Lewis Hamilton will attempt to earn the Grand Prix title.
This weekend’s Formula 1 Grand Prix will be held at the Suzuka circuit in Ino, Japan — in Honda heartland, and owned by the Honda Corporation.
The circuit will forever be associated with Jules Bianchi’s accident last year but it is also a circuit bracketed with the likes of Spa, Monza and Silverstone. It is a demanding track and a real test of both man and machine.
It might also be the scene of Lewis Hamilton emulating his hero Ayrton Senna in achieving the same number of GP wins.
That total of 41 eluded Hamilton at last weekend’s Singapore race but surely it is only a matter of time and the discussion of Hamilton being one of the F1 greats in driver terms will begin in earnest.
Is Hamilton a great in the tradition of Moss, Fangio, Senna and all the other accepted giants of the past? I never saw Juan Manuel Fangio (54 GP starts, 24 wins) race and not too much of Sir Stirling Moss (66 starts, 16 wins) but they are both high on the list of greats, as is Jochen Rindt (60 starts, 6 wins).
Pit those statistics against Michael Schumacher (306 starts, 91 wins) or Alain Prost (199 starts, 51 wins), Niki Lauda (171 starts, 25 wins) and the stats clearly do not tell the whole story.
On numbers alone, Schumacher is far ahead of any other. Try percentage of wins to race starts and Fangio comes out way on top with 47 per cent. Schumacher comes in at just shy of 30 per cent; Lauda just about clears 14 per cent. Fangio, Moss and those other 1950s and 60s drivers drove brutal, highly physical cars.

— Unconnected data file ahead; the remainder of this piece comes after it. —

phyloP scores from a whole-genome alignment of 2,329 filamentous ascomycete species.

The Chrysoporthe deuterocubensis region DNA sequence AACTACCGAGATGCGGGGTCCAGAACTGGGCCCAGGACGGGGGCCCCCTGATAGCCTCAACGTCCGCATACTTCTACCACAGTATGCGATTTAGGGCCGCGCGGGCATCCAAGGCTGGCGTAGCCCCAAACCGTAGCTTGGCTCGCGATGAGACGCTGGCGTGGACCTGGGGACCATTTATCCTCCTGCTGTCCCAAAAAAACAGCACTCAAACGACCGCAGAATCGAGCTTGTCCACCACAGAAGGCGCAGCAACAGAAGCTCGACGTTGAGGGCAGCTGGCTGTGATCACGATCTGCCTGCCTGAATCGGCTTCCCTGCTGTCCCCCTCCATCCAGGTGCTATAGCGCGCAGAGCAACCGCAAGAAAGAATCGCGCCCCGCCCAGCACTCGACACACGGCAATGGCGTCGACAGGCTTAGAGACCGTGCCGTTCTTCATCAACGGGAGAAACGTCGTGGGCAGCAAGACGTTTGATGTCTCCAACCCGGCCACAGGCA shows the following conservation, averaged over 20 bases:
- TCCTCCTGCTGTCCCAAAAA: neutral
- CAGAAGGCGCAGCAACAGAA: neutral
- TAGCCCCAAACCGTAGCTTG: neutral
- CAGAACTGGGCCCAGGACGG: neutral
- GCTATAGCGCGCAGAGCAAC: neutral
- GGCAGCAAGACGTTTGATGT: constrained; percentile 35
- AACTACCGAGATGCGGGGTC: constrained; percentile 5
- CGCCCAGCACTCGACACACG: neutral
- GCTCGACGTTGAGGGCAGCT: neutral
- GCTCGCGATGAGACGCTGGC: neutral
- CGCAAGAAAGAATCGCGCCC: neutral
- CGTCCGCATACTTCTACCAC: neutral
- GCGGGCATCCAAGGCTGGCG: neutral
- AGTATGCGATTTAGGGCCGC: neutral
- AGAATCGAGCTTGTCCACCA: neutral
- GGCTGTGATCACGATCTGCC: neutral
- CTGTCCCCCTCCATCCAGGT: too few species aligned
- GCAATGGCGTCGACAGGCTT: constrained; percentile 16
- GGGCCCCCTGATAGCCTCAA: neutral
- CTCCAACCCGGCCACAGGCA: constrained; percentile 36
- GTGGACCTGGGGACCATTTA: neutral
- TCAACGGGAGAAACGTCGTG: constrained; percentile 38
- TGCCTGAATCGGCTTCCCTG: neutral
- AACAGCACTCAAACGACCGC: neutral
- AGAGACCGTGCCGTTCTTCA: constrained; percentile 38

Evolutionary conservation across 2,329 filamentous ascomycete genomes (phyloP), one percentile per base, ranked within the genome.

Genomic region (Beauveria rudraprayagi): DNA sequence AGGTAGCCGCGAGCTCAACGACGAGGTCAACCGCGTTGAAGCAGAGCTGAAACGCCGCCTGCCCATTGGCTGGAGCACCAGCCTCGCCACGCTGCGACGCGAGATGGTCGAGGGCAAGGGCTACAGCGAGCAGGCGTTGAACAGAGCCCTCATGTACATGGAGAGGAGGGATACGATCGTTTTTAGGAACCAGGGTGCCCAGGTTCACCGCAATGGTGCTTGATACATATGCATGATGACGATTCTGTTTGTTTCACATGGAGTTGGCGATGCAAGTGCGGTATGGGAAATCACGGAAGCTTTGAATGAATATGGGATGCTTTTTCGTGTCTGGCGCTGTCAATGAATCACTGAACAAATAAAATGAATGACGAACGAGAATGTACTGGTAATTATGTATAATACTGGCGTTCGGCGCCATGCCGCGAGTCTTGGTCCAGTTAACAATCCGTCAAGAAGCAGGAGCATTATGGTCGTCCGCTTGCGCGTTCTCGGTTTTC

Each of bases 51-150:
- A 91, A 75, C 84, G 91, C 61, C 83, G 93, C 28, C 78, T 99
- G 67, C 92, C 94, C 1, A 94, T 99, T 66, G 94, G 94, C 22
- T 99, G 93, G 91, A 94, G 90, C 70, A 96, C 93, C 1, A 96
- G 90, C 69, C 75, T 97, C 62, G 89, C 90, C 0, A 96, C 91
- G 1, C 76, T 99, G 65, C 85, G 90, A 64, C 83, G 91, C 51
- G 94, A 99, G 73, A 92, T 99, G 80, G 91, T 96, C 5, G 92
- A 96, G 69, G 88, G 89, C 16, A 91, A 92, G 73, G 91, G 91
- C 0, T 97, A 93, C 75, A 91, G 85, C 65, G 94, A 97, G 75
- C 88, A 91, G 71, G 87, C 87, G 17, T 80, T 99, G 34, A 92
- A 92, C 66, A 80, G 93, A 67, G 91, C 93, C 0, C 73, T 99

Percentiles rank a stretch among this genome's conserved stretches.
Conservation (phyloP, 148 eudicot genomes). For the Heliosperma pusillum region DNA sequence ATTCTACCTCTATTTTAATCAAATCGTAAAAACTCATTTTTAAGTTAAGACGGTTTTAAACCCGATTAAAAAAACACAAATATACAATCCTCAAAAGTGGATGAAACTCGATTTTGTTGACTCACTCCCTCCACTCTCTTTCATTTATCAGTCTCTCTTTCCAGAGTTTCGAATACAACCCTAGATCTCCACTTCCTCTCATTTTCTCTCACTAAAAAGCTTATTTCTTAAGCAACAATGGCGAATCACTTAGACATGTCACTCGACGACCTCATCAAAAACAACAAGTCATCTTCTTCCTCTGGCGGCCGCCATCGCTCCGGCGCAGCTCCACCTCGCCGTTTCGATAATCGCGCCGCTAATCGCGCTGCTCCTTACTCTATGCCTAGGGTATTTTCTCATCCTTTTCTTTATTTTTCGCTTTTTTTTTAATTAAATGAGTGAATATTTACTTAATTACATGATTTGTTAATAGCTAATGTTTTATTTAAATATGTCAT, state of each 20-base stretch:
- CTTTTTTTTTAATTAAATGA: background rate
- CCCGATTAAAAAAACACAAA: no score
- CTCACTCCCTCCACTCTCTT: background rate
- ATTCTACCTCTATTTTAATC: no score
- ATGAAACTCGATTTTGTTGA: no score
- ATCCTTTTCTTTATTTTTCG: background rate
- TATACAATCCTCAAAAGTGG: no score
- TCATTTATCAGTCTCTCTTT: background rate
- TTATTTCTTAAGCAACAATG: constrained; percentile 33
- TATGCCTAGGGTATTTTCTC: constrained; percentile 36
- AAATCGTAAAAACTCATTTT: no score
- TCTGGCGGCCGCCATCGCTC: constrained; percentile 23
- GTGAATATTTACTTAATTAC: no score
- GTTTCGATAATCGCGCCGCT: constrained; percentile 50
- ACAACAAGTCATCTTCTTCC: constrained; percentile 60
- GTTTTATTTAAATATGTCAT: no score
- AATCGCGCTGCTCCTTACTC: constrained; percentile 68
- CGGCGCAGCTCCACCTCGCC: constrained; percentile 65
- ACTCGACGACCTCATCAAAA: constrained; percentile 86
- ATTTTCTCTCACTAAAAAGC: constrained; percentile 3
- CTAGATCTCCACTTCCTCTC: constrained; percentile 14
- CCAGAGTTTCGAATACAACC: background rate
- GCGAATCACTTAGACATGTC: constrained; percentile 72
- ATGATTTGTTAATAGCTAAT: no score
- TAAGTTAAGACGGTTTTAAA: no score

I dread to think what the FIA Safety Commission would make of cloth caps, T-shirts, goggles and sitting up in the cockpit in the fresh air.
Many, such as Moss and Jim Clark raced cars in other categories, something today’s top F1 drivers rarely, if ever, do.
In my opinion one of the greatest drivers was Chris Amon, yet he never won a F1 race. He is still held in the highest esteem by those in the sport as well as Ferrari and Honda. A great winner, no; a great driver, yes. Mario Andretti drove and won in a multitude of different disciplines and can truly be called a great.
Ayrton Senna, who was killed at the San Marino Formula 1 Grand Prix 1994. Picture/AP.
Without personal knowledge of many of the past greats, I look on those of my era in the sport and go beyond the simple numbers game.
A great driver is one who leads a team, who can enthuse people to follow him, who has a sense of gravitas. One who clearly has talent to burn, as well as speed that is jawdropping to insiders as well as outsiders.
One who can drive a car beyond its accepted limits and who consistently drives at the very edge of his abilities. For me there is only one who filled all those parameters. He does not top the statistics but would surely have if he had not been killed in 1994: Ayrton Senna.
I qualify that, apart from the reasons above, by saying I knew him, worked with him, saw how the man behaved, how he drove and how he treated people, and how he was able to conjure up something that enabled him to paint his particular artistry on the track every time he performed.
If Lewis Hamilton does match Senna for wins this weekend, is he one of the greats of our sport?
There is something holding me back from saying “yes” to that question.